Fall risk factors and sex differences among community-dwelling elderly individuals in Japan. A Kameoka study

Taeko Masumoto, Yosuke Yamada, Minoru Yamada, Tomoki Nakaya, Motoko Miyake, Yuya Watanabe, Tsukasa Yoshida, Keiichi Yokoyama, Emi Yamagata, Heiwa Date, Hinako Nanri, Mitsuyo Komatsu, Yasuko Yoshinaka, Yoshinori Fujiwara, Yasuko Okayama, Misaka Kimura

Research output: Contribution to journalArticlepeer-review

13 Citations (Scopus)


OBJECTIVES: Although factors associated with falls might differ between men and women, no large-scale studies were conducted to examine the sex difference of risk factors for falls in Japanese elderly. The purpose of this study was to examine fall risk factors and sex differences among community-dwelling elderly individuals using a complete survey of the geriatric population in Kameoka city.

METHODS: A self-administered questionnaire survey was conducted with 18,231 community-dwelling elderly individuals aged 65 years or over in Kameoka city, Kyoto Prefecture, between July and August 2011, excluding people who were publicly certified with a long-term care need of grade 3 or higher. The questionnaire was individually distributed and collected via mail. Out of 12,159 responders (recovery rate of 72.2%), we analyzed the data of 12,054 elderly individuals who were not certified as having long-term care needs. The questionnaire was composed of basic attributes, a simple screening test for fall risk, the Kihon Check List with 25 items, and the Tokyo Metropolitan Institute of Gerontology (TMIG) index of competence with 13 items. These items were grouped into nine factors: motor function, malnutrition, oral function, houseboundness, forgetfulness, depression, Instrumental Activity of Daily Living (IADL), intellectual activities, and social role.

RESULTS: Of all the respondents, 20.8% experienced falls within the last year, and 26.6% were classified as having high fall risk. Fall risk increased with age in both sexes, and risk in all age groups was higher for women than for men. All factors were significantly associated with fall risk in both sexes. After controlling for these factors, a significant relationship was found between fall risk and motor function, malnutrition, oral function, forgetfulness, depression, and IADL in men and motor function, oral function, forgetfulness, depression, and IADL in women. The deterioration of motor function was associated with three-times-higher risk than non-deterioration of motor function. In addition, significant interaction was found in sex×malnutrition, oral function, IADL, and intellectual activities; malnutrition and low oral function were stronger factors in men than in women; and IADL and intellectual activities were stronger factors in women than in men.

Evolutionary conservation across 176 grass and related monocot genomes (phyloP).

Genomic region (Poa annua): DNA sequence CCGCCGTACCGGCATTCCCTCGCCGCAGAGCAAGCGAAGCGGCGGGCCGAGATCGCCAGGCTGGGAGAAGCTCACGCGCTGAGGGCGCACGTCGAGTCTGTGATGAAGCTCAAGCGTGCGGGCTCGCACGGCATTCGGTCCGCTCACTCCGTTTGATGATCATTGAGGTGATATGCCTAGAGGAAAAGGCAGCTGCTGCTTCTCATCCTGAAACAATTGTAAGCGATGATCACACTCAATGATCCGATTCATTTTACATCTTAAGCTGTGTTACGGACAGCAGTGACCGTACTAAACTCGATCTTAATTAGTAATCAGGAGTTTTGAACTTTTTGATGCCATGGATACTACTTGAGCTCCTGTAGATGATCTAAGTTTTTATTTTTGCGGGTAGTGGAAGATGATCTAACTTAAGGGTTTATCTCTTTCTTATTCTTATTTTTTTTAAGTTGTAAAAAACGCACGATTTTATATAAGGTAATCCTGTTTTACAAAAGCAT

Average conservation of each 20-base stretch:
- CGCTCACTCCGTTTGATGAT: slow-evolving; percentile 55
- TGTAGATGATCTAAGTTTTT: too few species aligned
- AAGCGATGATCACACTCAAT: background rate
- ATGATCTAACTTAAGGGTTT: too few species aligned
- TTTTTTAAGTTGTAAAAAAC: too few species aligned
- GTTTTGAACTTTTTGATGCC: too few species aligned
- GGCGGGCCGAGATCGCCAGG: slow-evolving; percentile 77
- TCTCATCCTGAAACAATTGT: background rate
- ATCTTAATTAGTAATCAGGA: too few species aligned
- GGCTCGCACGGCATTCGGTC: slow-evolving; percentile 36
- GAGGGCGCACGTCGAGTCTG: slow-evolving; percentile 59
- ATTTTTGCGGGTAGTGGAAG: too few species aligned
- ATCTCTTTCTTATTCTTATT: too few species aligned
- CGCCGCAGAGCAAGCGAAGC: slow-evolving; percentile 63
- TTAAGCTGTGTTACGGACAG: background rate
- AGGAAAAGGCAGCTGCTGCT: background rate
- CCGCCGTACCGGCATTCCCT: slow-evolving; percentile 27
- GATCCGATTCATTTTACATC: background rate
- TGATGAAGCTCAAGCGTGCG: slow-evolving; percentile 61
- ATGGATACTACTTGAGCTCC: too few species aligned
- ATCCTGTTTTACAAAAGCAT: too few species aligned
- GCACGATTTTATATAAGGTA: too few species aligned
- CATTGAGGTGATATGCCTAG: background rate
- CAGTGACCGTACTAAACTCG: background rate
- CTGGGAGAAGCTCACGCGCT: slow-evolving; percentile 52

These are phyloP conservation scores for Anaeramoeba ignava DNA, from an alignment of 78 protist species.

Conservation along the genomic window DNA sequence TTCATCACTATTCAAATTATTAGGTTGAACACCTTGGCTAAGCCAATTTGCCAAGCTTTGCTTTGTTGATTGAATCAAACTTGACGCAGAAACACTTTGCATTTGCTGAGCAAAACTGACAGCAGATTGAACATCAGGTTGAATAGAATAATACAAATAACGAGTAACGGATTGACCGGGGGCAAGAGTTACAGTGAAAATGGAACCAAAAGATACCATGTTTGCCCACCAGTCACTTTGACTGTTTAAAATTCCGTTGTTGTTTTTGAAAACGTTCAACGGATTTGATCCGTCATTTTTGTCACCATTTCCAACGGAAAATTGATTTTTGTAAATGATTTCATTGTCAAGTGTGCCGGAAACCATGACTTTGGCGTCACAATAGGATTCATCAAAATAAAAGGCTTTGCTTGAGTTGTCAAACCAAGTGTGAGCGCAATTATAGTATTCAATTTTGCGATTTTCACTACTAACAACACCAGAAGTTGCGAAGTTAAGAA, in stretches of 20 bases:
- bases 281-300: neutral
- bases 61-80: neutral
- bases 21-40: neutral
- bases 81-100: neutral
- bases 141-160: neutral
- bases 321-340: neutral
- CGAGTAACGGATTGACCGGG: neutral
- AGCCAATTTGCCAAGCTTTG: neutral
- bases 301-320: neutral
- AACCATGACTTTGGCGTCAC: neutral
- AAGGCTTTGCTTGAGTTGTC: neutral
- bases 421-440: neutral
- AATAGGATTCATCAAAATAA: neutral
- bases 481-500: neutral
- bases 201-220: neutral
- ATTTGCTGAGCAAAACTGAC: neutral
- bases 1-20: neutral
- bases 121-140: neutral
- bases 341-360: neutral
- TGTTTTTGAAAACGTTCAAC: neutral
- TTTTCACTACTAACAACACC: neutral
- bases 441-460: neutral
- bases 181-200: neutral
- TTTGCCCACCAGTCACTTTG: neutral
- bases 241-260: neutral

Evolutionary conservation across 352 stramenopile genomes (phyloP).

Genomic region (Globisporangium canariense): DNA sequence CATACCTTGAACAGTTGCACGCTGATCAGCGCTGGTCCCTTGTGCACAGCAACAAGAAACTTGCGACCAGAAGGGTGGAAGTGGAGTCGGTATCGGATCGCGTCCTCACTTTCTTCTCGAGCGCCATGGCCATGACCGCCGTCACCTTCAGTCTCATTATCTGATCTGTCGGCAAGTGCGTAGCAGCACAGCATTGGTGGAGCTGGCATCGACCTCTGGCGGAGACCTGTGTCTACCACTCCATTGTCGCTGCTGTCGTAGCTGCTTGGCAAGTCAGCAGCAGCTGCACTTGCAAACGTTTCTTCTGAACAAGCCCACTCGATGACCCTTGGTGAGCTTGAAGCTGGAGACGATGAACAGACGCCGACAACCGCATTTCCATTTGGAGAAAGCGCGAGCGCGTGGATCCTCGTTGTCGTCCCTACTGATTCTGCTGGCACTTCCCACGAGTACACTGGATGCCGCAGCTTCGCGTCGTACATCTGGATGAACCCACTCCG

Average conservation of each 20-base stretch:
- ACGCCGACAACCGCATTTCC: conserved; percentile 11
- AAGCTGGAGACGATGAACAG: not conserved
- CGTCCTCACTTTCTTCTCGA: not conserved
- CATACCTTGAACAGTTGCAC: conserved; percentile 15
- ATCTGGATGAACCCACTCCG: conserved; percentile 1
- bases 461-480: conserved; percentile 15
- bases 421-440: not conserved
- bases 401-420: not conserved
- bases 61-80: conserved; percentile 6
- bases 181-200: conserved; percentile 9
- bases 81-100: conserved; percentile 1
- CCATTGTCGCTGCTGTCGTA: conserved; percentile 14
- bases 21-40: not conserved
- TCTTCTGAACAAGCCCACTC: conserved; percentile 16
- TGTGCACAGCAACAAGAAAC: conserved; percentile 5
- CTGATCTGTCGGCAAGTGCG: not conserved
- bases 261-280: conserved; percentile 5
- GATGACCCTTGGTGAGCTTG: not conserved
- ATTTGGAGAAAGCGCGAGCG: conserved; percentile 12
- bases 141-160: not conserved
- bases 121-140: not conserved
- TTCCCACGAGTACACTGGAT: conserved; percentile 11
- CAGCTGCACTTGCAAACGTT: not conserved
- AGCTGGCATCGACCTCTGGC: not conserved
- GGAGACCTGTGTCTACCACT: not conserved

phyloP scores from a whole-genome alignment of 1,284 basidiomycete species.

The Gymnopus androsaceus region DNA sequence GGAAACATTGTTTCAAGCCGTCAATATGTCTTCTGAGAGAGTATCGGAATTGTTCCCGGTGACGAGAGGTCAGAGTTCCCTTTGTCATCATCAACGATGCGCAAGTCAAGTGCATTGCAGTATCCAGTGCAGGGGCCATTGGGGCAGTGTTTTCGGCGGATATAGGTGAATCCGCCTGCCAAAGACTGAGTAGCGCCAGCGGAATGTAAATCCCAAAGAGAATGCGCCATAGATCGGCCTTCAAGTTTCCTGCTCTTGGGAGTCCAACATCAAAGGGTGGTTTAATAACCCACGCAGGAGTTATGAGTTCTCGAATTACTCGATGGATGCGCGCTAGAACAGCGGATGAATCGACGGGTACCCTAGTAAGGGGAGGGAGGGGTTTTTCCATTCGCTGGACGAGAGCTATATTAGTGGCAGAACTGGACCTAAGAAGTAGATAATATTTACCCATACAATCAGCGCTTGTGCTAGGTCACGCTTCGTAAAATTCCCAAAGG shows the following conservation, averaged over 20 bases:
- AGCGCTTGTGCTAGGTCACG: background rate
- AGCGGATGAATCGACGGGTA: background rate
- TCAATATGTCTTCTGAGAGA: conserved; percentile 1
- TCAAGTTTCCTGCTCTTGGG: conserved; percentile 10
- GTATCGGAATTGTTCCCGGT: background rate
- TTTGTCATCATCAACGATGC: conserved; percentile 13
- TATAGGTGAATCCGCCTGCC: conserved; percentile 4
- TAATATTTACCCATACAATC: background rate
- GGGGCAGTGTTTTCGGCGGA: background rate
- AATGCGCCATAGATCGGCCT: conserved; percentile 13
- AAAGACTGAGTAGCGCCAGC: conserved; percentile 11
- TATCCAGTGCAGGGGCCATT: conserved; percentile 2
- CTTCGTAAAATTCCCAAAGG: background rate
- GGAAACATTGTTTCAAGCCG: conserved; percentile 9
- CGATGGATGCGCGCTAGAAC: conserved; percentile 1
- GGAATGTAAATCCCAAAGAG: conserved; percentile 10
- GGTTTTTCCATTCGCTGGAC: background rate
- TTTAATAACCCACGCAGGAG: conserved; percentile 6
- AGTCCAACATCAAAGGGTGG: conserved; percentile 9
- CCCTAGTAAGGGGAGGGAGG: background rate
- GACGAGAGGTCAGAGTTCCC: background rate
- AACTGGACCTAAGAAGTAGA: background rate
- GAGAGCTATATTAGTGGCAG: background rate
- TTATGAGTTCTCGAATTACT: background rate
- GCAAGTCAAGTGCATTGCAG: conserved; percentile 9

CONCLUSION: One in five community-dwelling independent elderly individuals experienced falls in the last year, and one in four had high fall risk. We found a significant relationship between fall risk and the nine factors, particularly deterioration of motor function in both sexes. Sex difference was observed for fall risk factors; therefore, a sex-specific support policy for fall prevention is necessary.

Original languageEnglish
Pages (from-to)390-401
Number of pages12
Journal[Nihon kōshū eisei zasshi] Japanese journal of public health
Issue number8
Publication statusPublished - 2015 Jan 1
Externally publishedYes

ASJC Scopus subject areas

  • Medicine(all)


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